Russia's Syria airstrikes are propping up Bashar Assad - Michael Fallon


Russia's military intervention in Syria is propping up Bashar Assad rather than tackling Islamic State (IS), Defence Secretary Michael Fallon has claimed.

He said the "vast majority" of strikes since Russian president Vladimir Putin began the action had not been aimed at IS jihadists but were instead "killing civilians" and the Free Syrian forces rebelling against Assad's regime.

Mr Fallon acknowledged the Russian involvement had "complicated" the situation but indicated he still believed that Britain should extend its own bombing campaign to target IS in Syria.

In an interview with the Sun he said initial Ministry of Defence intelligence suggested only one in 20 Russian air strikes so far were on targets to damage IS.

He said: "We're analysing where the strikes are going every morning. The vast majority are not against IS at all.

"Our evidence indicates they are dropping unguided munitions in civilian areas, killing civilians, and they are dropping them against the Free Syrian forces fighting Assad.

"He's shoring up Assad and perpetuating the suffering."

Mr Fallon denied that Russia's involvement had left Europe and the US looking weak.

"I don't accept he has outmanoeuvred us. He has complicated the situation in Syria. But we're not powerless."

He indicated that the changed circumstances would not prevent the Government pressing ahead with making the case to extend the RAF's strikes against IS from Iraq into Syria.

It would be "morally wrong" not to target IS in Syria, he said, adding: "We can't leave it to French and Australian, American aircraft to keep our own British streets safe."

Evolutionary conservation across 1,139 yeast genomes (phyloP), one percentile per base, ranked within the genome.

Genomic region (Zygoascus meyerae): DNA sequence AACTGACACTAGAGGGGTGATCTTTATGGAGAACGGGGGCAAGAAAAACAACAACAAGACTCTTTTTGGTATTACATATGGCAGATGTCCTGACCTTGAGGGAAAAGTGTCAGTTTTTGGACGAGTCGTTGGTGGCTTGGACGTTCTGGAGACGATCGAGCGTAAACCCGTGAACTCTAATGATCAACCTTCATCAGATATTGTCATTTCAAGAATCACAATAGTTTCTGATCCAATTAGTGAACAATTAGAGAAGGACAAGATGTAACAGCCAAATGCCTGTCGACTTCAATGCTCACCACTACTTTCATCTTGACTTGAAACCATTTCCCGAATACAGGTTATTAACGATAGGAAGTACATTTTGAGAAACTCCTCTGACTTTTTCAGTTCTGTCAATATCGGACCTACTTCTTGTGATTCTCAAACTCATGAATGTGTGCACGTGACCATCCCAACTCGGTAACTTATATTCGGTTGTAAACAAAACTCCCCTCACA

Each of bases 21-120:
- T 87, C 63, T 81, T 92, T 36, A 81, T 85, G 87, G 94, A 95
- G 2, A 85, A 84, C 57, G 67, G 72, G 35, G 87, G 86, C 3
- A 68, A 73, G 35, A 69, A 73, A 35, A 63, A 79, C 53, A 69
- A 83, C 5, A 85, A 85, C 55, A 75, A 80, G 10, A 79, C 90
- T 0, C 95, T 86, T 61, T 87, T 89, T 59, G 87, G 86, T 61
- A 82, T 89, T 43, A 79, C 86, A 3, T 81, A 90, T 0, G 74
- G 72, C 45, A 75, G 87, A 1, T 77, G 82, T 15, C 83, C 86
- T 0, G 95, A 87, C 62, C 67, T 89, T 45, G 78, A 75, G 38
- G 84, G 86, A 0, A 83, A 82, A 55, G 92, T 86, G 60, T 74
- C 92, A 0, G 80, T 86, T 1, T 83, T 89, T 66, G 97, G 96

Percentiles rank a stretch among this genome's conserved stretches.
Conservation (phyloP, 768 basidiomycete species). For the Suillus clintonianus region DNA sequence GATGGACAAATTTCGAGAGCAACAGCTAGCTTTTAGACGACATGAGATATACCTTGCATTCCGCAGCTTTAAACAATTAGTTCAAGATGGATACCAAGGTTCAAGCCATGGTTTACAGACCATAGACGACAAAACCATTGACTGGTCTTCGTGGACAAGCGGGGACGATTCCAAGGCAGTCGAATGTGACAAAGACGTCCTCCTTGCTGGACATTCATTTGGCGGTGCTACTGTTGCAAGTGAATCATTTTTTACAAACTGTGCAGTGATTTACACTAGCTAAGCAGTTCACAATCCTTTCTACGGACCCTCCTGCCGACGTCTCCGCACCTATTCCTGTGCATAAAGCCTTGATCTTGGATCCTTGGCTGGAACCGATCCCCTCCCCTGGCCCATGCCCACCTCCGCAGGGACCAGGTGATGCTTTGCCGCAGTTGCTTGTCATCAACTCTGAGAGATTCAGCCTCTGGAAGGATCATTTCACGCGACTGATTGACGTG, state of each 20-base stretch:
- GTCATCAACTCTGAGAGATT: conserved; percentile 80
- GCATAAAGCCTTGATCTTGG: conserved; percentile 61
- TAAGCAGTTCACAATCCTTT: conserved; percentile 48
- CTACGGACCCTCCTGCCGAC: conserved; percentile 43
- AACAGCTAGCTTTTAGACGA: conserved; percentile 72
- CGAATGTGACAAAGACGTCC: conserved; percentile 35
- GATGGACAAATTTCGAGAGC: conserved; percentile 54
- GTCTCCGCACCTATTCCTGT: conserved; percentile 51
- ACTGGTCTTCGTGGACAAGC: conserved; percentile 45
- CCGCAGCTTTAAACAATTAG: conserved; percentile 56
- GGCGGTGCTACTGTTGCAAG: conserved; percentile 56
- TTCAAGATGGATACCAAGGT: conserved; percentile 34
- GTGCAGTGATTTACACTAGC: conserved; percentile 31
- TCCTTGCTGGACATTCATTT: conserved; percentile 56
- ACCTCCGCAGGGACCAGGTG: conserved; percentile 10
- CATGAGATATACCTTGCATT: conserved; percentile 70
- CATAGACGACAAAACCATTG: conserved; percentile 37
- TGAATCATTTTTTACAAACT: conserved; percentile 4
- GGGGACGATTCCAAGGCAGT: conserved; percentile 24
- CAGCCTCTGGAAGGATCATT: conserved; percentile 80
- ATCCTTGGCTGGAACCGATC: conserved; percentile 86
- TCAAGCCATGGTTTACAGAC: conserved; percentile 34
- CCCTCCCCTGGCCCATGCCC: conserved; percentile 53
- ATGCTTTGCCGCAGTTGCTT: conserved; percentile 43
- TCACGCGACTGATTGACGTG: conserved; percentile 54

A statement issued by the governments of the the UK, US, France, Germany, Qatar, Saudi Arabia and Turkey condemned the Russian involvement, stating it did not target IS - also known as Daesh or Isil.

They said: "We express our deep concern with regard to the Russian military build-up in Syria and especially ?the attacks by the Russian Air Force on Hama, Homs and Idlib which led to civilian casualties and did not target Daesh. ?

"These military actions constitute a further escalation and will only fuel more extremism and radicalisation.

We call on the Russian Federation to immediately cease its attacks on the Syrian opposition and civilians and to focus its efforts on fighting Isil."

A former senior military adviser claimed the UK's policy in Syria has been hampered by "wishful thinking" about what would happen to Assad's regime.

In an interview with BBC2's Newsnight Lt Gen Sir Simon Mayall painted a picture of a UK being in a strategic muddle over Syria and described Russia's intervention as "hugely significant".

He described the UK's response as "inadequate" when faced with the scale of the IS advance.

"If we genuinely want to stop this and reverse it," he said, "we are going to have to do more than have high-flown rhetoric because this is a really seriously dangerous situation on the ground ... and our response frankly is inadequate for the scale of the problem that we've got."